Olympic rower Tara Rigney and members of the 2022 Australian Senior Rowing Team will take up oars for the University of Sydney on Sunday, October 16, marking the first Australian Boat Race after three years of COVID-related cancellations.
After three years of pandemic-related cancellations, the University of Sydney and the University of Melbourne are reigniting their 160-year-old rivalry in the Australian Boat Race.
The men’s and women’s rowing eights will battle it out on the Sydney Harbour course, racing four-and-a-half kilometres from Woolwich to Darling Harbour on Sunday, October 16.
Spectators will witness inspiring athleticism from two of Australia’s most successful rowing clubs. In its 12-race history, Sydney currently holds nine wins and Melbourne two for the Men’s Eight’s Edmund Barton Trophy. In the Women’s Eight’s Bella Guerin Trophy, Sydney has three wins and Melbourne eight.
This year the University of Sydney team includes Olympian Tara Rigney, who competed at Tokyo in 2021.
“Our Sydney crew is keen and ready to go up against our peers at Melbourne University. It’s one of our most exciting traditions and after three long years, our anticipation is higher than ever,” said Ms Rigney. “I competed on the same team as some of the athletes from Melbourne University at the World Championships this year, so I’m excited to return home for some tough competition and to represent Sydney once more.”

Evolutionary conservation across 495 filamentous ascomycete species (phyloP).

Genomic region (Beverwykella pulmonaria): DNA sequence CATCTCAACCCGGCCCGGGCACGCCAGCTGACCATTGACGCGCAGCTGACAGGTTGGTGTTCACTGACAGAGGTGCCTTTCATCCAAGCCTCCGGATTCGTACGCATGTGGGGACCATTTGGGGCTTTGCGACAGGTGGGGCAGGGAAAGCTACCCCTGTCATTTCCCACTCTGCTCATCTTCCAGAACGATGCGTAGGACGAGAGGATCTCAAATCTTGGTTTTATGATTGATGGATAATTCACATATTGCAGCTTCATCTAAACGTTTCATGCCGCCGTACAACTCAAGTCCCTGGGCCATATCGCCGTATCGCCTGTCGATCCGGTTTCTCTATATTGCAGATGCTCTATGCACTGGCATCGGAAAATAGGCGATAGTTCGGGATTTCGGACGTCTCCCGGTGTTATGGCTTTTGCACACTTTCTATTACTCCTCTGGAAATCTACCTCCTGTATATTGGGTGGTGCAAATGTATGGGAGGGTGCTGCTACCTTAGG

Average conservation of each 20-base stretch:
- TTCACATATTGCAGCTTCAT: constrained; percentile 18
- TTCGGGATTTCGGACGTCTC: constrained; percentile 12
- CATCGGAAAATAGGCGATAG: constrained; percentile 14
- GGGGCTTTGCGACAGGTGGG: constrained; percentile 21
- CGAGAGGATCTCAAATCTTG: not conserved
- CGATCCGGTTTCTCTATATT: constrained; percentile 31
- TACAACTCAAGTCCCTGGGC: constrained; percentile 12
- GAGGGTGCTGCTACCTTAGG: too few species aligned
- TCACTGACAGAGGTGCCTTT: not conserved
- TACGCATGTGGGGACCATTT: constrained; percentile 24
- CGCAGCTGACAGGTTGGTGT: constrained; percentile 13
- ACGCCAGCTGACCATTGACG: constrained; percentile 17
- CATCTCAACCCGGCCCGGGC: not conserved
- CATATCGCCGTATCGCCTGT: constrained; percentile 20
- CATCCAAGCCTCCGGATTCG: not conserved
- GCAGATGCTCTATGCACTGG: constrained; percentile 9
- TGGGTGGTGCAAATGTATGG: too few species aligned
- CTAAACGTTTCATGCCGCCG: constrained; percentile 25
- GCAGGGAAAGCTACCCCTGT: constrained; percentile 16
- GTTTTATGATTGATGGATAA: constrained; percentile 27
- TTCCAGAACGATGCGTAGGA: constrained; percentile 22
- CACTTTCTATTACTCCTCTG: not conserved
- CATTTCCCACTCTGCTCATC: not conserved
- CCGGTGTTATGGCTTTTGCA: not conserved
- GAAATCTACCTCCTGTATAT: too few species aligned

Sydney University Boat Club head coach Don McLachlan said it would be a race to remember.
“The unique and iconic Australian Boat Race showcases the University of Sydney and the University of Melbourne’s stunning vistas. It’s fantastic to race Melbourne in a one-on-one race, which adds to the excitement,” said Mr McLachlan.
“We look forward to welcoming their Men and Women’s eights to our home waters in Sydney to continue our friendly-but-fierce rivalry.”
The long-standing tradition between Australia’s two oldest universities is based on the famous Oxford and Cambridge University Boat Race, an annual competition featuring current and alumni rowers.
“Our Sydney crew is keen and ready to go up against our peers at Melbourne University. It’s one of our most exciting traditions and after three long years, our anticipation is higher than ever.”
In 1860 the University of Sydney and the University of Melbourne rowing clubs met informally on the Yarra River in Melbourne, then by 1870, they regularly competed together with Adelaide University.
The Australian race was born in 2009 when the first Australian Boat Race was contested as a time trial at the long-running Head of the Yarra rowing regatta. After the fiercely competed race, the Sydney and Melbourne Vice-Chancellors agreed to hold an annual competition called the ‘match race’ between their teams, which became the famous Boat Race.
The last race took place before the pandemic in 2019. After a long wait, the University’s alumni, students, community and sporting talents are looking forward to a nail-biting event.
Spectators can register at The Australian Boat Race’s website to watch the race from the ICC Forecourt.